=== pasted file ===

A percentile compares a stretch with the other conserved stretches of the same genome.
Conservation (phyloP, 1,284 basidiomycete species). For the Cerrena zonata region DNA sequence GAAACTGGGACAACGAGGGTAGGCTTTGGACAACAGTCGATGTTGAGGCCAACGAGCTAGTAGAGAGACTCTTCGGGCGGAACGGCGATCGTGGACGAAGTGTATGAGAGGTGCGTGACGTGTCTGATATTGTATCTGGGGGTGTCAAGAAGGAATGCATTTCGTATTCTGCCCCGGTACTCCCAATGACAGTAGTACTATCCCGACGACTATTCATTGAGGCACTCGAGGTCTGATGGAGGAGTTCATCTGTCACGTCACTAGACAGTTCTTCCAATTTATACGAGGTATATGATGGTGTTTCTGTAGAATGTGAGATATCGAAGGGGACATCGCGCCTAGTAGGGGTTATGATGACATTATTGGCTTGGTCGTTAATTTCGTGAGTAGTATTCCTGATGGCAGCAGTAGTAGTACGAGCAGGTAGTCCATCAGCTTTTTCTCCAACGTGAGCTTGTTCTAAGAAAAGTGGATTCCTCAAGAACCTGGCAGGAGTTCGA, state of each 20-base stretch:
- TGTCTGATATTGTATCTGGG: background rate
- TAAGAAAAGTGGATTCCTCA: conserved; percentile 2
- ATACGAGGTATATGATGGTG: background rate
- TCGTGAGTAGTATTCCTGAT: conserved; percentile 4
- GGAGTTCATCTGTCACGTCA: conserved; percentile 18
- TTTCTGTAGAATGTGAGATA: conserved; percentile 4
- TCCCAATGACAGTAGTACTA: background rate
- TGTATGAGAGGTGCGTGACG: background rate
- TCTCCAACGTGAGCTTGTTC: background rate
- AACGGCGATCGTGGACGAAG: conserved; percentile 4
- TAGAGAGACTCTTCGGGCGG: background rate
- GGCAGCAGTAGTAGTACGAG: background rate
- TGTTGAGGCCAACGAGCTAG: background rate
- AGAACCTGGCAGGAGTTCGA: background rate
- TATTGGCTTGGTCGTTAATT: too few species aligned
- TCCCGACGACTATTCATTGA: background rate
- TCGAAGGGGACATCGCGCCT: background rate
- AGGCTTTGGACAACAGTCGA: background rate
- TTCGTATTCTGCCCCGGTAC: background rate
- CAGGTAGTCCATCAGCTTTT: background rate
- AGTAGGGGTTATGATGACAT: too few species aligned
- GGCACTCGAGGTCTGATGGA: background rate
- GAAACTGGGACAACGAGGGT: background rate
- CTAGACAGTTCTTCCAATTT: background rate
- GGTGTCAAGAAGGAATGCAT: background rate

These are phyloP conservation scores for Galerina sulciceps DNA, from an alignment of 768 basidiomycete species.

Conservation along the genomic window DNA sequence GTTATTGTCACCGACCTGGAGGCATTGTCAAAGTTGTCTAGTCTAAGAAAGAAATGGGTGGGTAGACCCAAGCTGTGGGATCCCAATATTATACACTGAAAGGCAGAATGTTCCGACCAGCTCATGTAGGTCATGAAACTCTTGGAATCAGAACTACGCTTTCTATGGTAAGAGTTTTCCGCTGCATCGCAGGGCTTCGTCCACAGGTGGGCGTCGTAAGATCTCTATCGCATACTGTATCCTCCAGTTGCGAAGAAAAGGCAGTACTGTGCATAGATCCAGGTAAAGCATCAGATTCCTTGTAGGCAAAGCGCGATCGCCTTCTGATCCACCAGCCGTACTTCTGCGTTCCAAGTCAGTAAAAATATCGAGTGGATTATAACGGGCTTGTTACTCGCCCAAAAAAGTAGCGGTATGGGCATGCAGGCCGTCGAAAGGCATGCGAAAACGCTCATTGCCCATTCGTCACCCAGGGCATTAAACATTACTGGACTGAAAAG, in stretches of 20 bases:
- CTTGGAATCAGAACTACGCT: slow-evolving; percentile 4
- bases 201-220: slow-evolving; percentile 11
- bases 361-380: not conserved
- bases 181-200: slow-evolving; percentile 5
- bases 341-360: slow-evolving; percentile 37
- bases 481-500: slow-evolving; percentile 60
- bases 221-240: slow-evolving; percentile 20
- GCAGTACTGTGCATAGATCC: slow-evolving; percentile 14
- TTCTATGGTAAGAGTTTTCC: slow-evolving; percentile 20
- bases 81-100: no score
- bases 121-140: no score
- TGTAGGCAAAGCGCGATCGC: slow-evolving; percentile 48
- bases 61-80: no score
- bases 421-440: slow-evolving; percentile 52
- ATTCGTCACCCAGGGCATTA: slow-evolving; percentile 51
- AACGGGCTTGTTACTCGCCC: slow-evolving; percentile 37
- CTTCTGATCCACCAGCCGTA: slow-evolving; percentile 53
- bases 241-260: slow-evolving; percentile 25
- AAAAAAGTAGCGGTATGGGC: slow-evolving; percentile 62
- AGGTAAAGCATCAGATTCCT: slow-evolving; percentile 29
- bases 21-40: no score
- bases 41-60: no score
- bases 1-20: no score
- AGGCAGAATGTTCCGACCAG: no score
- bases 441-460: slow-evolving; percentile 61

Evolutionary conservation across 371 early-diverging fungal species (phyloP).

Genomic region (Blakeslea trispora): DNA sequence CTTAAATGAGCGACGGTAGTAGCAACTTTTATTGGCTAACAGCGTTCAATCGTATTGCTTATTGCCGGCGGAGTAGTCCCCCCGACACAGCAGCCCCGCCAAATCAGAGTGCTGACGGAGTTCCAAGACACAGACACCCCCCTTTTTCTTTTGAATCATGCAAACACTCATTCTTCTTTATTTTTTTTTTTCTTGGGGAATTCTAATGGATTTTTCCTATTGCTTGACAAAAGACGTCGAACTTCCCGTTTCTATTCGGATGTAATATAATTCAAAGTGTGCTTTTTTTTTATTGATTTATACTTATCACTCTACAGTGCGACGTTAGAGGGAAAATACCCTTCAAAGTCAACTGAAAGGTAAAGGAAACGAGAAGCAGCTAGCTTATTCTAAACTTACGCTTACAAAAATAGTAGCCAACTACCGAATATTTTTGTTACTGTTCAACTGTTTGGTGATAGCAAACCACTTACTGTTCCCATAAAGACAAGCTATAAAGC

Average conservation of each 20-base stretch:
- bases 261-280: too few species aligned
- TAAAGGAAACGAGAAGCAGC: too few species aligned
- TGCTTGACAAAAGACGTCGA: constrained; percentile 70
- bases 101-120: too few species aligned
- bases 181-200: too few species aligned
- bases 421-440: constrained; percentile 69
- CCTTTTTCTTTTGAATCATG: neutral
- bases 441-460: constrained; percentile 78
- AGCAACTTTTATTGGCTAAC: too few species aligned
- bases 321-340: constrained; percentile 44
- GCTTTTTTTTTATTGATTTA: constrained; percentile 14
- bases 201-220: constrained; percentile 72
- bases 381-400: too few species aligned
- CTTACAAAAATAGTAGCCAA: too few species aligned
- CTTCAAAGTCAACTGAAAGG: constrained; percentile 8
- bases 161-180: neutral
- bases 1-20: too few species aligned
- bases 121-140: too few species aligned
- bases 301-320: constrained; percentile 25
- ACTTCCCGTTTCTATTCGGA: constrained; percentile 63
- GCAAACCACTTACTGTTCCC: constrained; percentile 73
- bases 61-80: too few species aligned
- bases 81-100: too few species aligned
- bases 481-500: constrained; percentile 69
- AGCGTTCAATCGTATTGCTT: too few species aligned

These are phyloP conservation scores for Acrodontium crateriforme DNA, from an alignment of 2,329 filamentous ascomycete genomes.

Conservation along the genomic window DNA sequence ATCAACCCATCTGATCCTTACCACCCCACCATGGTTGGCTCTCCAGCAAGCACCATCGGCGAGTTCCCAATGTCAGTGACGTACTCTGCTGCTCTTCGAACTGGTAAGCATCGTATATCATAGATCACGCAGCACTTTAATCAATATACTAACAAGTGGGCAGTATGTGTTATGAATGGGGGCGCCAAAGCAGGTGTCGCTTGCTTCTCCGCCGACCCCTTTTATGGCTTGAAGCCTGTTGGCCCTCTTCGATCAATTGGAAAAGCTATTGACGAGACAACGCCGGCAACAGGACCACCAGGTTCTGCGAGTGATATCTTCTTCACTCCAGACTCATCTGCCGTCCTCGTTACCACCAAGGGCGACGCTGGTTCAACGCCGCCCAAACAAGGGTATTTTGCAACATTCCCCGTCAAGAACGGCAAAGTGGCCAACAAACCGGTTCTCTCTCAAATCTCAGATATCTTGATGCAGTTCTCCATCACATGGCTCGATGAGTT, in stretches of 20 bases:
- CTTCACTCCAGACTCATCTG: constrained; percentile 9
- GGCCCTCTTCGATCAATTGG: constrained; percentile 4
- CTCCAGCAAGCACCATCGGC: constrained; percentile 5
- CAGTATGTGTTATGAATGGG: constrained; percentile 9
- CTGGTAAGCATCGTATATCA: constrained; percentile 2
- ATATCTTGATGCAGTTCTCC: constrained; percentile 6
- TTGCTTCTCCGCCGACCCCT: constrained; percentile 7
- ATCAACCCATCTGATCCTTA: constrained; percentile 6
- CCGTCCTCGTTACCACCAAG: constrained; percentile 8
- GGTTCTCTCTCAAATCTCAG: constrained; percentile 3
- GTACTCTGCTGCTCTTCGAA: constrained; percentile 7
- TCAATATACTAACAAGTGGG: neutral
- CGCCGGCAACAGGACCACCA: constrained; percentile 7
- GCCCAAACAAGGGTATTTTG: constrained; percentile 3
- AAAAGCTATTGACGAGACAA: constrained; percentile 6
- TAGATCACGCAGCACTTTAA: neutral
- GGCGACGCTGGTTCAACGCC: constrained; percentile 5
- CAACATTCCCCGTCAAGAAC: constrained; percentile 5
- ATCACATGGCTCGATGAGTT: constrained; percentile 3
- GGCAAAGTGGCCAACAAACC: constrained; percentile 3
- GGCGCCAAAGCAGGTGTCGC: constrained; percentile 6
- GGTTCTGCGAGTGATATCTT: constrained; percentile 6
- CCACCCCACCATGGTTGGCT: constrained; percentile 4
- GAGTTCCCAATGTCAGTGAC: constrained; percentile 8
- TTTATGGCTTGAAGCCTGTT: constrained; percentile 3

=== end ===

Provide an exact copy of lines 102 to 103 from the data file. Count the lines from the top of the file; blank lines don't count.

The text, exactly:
- CAACATTCCCCGTCAAGAAC: constrained; percentile 5
- ATCACATGGCTCGATGAGTT: constrained; percentile 3